Todays SlapShot

14 September 2016: Team North America F Auston Matthews (34) celebrates his goal with F Johnny Gaudreau (13) during the third period. Team Czech Republic won 3-2 against Team North America at the Consol Energy Center in Pittsburgh, Pennsylvania. (Photo by Jeanine Leech/Icon Sportswire)
One Timers

Column: Bring back Team North America as All Stars

Jeanine Leech/Icon Sportswire

Whether you call them the Young Guns, the U23s, the Kids, or by their actual name, while their time in the World Cup of Hockey is over, no one is ready to let go of Team North America. It’s understandable, given that they were easily the most fun team to watch because of their speed, lack of historical baggage and sheer skill level.

Even if the NHL decides to keep the Under-23 team format for the next World Cup, it won’t be the same batch of players. The preliminary game against Sweden was likely the last time we’ll see that specific group play together.

But what if it didn’t have to be?

The Under-23 team was, essentially, a gimmick within a gimmick. It was created as a way to get more of the young, skilled, talented players from the United States and Canada involved in order to draw in viewers.

It worked, and it can be harnessed again for another NHL gimmick event—the All-Star Game.

The NHL should bring in the Young Guns to face another team of All-Stars from around the league, and here’s why:

1) They’re the platonic ideal of a hockey team.

The general consensus from media, hockey folks, and fans alike seems to be that Team North America is the most exciting team since the Edmonton Oilers of the 1980s. They play with speed and skill, and more importantly, they’re fun.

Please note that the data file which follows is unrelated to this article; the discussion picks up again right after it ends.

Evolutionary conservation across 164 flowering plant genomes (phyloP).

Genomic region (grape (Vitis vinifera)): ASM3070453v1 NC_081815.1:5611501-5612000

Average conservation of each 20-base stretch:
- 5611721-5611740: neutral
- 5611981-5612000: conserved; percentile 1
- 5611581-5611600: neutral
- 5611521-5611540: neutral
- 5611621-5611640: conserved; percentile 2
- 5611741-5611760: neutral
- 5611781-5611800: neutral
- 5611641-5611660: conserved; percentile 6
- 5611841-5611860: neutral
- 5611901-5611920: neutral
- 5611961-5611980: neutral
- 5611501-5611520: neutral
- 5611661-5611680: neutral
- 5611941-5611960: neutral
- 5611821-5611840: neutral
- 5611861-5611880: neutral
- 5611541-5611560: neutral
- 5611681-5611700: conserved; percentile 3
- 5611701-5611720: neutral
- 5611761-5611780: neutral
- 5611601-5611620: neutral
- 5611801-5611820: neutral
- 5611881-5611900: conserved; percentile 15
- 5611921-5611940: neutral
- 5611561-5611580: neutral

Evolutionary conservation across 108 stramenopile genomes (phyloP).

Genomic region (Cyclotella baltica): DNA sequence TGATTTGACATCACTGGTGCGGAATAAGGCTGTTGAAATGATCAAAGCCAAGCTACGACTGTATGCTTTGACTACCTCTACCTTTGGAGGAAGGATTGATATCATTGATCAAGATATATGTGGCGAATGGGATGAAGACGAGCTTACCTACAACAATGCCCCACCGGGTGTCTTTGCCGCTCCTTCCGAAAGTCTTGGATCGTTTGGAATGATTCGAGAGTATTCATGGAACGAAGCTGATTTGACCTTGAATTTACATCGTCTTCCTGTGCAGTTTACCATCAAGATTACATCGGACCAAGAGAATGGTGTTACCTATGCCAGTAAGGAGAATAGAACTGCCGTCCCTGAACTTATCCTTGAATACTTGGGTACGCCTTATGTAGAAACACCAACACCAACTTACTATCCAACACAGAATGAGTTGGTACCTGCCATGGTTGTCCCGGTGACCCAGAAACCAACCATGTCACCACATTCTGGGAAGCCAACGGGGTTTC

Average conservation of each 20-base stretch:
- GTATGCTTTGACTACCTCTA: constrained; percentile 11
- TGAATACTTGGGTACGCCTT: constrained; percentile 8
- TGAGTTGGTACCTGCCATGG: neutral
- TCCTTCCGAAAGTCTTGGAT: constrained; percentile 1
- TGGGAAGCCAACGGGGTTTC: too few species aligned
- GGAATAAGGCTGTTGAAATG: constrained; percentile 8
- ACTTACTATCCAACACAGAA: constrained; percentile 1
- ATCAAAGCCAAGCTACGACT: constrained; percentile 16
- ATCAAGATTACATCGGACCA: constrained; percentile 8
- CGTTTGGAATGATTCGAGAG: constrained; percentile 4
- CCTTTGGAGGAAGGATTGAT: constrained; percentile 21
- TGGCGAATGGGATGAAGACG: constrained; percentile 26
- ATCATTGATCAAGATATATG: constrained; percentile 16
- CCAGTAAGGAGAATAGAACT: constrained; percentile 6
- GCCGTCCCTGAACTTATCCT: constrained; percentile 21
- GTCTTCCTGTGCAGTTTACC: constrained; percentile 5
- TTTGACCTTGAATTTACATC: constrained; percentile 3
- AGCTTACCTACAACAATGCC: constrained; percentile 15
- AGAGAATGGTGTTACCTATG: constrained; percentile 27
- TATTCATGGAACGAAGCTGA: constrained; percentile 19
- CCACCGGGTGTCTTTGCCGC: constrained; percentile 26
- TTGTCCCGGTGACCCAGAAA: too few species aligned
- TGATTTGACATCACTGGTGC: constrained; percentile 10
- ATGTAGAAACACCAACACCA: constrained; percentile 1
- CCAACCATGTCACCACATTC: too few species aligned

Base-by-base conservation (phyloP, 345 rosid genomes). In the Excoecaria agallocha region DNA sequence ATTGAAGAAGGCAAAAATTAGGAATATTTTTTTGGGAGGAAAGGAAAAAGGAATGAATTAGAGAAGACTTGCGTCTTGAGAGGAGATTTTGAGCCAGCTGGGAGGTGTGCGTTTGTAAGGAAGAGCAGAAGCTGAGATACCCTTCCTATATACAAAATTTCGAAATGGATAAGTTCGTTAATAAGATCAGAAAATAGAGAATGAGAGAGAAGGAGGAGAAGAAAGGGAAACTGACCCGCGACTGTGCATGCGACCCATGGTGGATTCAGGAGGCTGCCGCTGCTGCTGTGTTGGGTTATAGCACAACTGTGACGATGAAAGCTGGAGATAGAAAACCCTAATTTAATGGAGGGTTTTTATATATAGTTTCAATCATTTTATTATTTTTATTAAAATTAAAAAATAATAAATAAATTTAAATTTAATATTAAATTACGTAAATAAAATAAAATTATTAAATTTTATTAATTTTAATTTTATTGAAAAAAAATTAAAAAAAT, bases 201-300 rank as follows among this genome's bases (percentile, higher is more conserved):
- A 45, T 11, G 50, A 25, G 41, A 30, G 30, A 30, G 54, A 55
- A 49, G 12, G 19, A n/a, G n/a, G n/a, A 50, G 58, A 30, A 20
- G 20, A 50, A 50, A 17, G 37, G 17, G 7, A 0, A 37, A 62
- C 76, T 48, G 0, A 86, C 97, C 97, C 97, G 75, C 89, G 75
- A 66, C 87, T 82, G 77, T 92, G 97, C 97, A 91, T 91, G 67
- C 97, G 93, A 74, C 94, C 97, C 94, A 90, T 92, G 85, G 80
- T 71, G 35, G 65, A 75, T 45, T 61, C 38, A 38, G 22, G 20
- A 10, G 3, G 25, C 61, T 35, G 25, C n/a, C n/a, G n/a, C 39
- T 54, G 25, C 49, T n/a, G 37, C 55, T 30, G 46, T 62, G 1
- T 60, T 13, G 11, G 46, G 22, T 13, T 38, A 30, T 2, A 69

High-event, adrenaline rush hockey of the variety played by Team North America probably wouldn’t hold up in an 82-game season, but they can certainly do it for one more game.

2) When are we gonna see this group of players together again?

While we’ll only have to wait a few years to see McDavid and Matthews together when McDavid returns home and signs with Toronto, the United States and Canada divide — not to mention NHL teams owning these players’ rights — prevents us from seeing most of the rest of these players on the same side ever again.

That’s a travesty, especially when it comes to duos like McDavid and Gaudreau, Mackinnon and Drouin, and Parayko and Gostisbehere, just to name a few.

3) No one watches the All-Star Game.

Let’s face it, everyone tunes in for the fantasy draft (abolished last season — R.I.P.) and the skills competition. To a man, we all peace out when it comes time for the actual game. Bringing in a group of players fans so clearly enjoy watching is a way to get people invested. It’s a change to the typical All-Star Game format without resorting to playing the entire thing 3-on-3.

Perhaps most importantly, the thought of getting beaten by a team of kids, even in a gimmick event, might get the rest of the players engaged too.

4) Johnny Gaudreau might get to light his stick on fire this year.

Okay, probably not. Sorry. However, this is still a group that could bring the heat in the skills competition. Prime examples include:

Matthews stickhandling in warmups like he’s playing ball hockey, while his mind is clearly far away from the puck:

Mackinnon dekeing Lundqvist out of his pads in overtime:

And Johnny Gaudreau showing why he’s called Johnny Hockey:

5) The kids can hang.

Imagine a full game of the best in the league against the Young Guns, many of whom would’ve been decent contenders to attend the All-Star Game anyway. If both sides played to their full potential, the game could actually live up to what it’s meant to be — the most fun, skilled 60 minutes of hockey any of us will see all year.

Column: Bring back Team North America as All Stars

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